I spent Saturday in Chicago, holed up in the downtown library writing and reading. At lunch, I went across the street and had a bagel at the corner Dunkin' Donuts. I sat in the storefront at a window counter, eating and watching the constantly changing street scene.
There was a young man across the street who was clearly asking passersby for change. I watched him try to engage people as they walked by, spinning around and trying another when the first one did not respond. He was big, with an engaging smile. Everyone appeared to walk by without handing him any money, but the smile never left his face.
The young man walked across the street and entered Dunkin' Donuts. He was known there; one of the sales clerks called him by name and asked him if he would like a hot chocolate. He was polite and thanked them carefully for the warm drink. Then he began to ask the patrons of the store, scattered at little tables throughout, if they had any change.
Admission: I am acutely uncomfortable when people on the street ask me for money. I don't care about their age, their story, their cleanliness, or whether they are mentally ill, chronically unemployed, or disabled. I tense up, feeling trapped between acknowledging their humanity and avoiding the whole uncomfortable encounter.
I was tucked away in a corner of the doughnut shop. I hoped Mr. Panhandler would overlook me.
He didn't, of course. He came right up to me and asked, "Excuse me, but can you help me out with some money to eat?"
I could have said no and he'd have left me alone, gone on out the door. I could have called his bluff, if he had one to call, and said, "No, but I will buy you a meal right here." I certainly did not have to turn and look him in the face while he asked me. But I did, and he looked right back at me.
He was a kid, really. In recounting the story to Warren, I said, "I'd be stunned if he was as old as Sam." And when we looked at one another, straight on, I felt a seismic shift.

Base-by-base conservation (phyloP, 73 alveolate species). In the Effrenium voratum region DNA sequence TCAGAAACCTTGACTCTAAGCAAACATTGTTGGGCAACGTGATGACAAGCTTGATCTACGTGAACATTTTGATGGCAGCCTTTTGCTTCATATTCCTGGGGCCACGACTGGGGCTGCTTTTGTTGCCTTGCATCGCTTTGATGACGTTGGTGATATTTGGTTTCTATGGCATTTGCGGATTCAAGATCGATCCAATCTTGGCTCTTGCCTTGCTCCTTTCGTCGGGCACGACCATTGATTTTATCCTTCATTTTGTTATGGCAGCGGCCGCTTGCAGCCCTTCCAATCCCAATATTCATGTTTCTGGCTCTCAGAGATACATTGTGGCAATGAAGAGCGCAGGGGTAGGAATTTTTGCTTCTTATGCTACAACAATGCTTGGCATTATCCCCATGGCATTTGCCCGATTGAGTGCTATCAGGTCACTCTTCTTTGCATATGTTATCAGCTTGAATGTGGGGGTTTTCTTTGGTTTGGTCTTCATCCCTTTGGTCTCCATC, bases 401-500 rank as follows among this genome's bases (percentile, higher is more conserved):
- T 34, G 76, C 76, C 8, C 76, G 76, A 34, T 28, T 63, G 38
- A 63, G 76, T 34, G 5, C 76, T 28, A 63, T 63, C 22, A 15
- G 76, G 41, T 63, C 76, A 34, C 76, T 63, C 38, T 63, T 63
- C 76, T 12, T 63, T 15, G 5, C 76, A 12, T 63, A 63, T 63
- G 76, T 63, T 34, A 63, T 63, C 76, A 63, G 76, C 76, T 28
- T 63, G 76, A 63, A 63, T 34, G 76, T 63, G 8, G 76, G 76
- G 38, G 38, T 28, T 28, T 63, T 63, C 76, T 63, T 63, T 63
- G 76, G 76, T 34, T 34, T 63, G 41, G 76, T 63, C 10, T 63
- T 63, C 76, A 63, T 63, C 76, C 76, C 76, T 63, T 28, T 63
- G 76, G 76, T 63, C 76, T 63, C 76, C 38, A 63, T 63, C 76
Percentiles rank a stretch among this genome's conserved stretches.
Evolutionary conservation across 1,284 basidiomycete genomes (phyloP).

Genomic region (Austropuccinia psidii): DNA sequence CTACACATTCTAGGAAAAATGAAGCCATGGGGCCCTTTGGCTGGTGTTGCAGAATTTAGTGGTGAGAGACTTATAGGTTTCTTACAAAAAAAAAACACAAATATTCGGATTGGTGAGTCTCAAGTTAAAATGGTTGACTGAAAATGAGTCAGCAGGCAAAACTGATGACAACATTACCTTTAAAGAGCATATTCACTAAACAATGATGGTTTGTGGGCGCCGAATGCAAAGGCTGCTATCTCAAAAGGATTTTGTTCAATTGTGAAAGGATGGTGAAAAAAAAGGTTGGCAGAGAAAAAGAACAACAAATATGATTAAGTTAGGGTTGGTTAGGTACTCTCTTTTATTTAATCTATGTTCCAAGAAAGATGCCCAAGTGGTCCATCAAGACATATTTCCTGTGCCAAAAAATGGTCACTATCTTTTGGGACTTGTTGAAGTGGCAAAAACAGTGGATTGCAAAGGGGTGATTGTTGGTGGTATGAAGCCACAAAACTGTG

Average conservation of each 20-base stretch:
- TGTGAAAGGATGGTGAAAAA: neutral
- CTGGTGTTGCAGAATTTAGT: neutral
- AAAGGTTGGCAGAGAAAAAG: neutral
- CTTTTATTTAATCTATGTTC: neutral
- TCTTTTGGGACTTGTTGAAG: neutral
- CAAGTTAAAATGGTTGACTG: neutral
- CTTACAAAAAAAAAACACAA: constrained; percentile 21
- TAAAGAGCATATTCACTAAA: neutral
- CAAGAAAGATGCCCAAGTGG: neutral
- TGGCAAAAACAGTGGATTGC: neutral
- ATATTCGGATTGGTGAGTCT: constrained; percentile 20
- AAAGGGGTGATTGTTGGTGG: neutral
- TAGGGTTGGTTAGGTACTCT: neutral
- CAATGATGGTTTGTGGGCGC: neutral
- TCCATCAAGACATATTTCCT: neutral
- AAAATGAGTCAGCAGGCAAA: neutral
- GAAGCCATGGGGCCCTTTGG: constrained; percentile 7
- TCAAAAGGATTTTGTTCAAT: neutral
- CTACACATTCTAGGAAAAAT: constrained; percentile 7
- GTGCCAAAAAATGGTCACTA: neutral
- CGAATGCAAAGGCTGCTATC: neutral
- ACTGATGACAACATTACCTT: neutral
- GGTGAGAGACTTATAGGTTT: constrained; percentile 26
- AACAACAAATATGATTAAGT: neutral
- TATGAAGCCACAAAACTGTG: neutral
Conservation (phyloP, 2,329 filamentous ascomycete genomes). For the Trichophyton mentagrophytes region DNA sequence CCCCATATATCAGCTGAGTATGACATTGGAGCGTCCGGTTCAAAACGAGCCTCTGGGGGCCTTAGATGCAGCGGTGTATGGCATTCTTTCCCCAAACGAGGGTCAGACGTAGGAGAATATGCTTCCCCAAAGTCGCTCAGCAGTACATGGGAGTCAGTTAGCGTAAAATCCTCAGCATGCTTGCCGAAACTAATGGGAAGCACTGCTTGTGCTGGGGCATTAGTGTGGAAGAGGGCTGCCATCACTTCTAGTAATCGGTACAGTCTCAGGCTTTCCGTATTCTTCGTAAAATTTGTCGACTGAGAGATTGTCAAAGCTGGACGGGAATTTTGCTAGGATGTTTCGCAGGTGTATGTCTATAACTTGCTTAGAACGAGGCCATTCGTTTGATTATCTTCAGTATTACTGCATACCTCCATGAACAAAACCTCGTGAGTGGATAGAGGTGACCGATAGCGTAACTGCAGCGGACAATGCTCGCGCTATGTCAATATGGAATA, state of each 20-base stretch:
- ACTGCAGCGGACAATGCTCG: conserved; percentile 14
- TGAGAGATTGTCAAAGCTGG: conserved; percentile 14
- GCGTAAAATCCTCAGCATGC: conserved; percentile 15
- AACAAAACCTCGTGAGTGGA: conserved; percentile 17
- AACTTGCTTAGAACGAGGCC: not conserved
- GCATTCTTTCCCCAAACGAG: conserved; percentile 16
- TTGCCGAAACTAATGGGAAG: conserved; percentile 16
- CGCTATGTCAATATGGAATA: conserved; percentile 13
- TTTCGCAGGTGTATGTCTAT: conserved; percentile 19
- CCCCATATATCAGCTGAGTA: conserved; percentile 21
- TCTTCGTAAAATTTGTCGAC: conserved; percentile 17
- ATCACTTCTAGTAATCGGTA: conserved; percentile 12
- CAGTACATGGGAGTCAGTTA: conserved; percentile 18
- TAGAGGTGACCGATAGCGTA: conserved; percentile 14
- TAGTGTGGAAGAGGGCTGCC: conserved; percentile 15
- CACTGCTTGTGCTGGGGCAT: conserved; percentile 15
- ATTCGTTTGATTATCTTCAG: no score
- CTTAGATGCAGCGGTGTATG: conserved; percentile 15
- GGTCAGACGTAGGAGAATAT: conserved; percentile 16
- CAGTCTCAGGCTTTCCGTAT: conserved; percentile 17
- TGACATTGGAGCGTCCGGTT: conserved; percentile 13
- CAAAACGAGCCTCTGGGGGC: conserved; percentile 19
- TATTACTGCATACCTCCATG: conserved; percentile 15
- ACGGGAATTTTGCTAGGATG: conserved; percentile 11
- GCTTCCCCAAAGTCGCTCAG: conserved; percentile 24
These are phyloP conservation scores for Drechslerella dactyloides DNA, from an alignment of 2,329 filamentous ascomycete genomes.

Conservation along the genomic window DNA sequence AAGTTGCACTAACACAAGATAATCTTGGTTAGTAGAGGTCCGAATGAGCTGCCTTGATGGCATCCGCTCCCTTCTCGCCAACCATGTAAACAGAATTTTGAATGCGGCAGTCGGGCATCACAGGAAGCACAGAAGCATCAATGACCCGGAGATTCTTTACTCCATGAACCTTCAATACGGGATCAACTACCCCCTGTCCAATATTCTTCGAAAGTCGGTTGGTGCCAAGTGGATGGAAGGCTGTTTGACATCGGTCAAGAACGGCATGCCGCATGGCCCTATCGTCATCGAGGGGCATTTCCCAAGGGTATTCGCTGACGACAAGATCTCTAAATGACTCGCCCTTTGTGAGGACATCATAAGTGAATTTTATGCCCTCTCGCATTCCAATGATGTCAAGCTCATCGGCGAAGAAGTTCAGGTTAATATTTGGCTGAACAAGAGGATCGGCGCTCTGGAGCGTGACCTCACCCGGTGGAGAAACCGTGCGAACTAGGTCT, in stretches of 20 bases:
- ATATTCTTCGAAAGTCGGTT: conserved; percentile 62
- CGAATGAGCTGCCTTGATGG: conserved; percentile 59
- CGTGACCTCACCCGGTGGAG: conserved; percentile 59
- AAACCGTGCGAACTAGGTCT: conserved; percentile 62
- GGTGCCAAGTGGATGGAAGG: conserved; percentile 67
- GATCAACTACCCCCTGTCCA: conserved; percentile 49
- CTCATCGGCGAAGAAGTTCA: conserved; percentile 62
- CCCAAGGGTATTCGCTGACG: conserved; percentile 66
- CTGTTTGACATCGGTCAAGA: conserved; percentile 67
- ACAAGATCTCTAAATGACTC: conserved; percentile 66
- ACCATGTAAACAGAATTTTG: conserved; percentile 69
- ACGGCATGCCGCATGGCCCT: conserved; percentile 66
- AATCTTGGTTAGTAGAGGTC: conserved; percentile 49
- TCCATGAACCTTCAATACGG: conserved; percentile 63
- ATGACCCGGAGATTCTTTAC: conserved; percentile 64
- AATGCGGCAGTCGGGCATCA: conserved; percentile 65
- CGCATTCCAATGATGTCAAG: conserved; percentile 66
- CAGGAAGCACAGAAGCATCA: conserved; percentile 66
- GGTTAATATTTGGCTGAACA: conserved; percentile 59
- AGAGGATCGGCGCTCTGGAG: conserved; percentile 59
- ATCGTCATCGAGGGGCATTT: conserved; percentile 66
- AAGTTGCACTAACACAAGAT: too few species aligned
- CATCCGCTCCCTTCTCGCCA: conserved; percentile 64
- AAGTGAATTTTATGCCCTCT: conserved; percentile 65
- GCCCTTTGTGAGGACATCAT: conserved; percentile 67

I don't know who was more surprised—the kid or me—when I responded, "Yes, I can." Shock and amazement registered on his face.
I nodded and reached for my bag. I'd just stuffed my change, four dollars, into it. Now I took the bills out and handed them to him, saying, "it's hard to be hungry. Go get something."
"It sure is," he said. "God bless you."
With that benediction, the young man moved on. I watched him go. At the door, he turned back and looked my way, then smiled and waved when he saw I was watching him. I gave him a thumbs up.
I watched the young man walk south on State Street after he left the shop. He did not ask people for money as he walked along. He looked like he was walking a little lighter and a little taller.
Maybe he was just another panhandler. Maybe he was a drug user or an alcoholic. Maybe he walked away laughing his head off at the middle-aged white lady that he just conned out of four dollars.
And maybe he was just a kid with a somewhat empty stomach and less than adequate skills at filling it.
"There is nothing in the world more beautiful and more wonderful in all its evolved forms than two souls who look at each other straight on," wrote Gary Schmidt in his Newbery Honor novel, Lizzie Bright and the Buckminster Boy.
It was only four dollars. It was all I had on me and Lord knows, I could have used it too. But not after looking him in the face and seeing the person. Not then.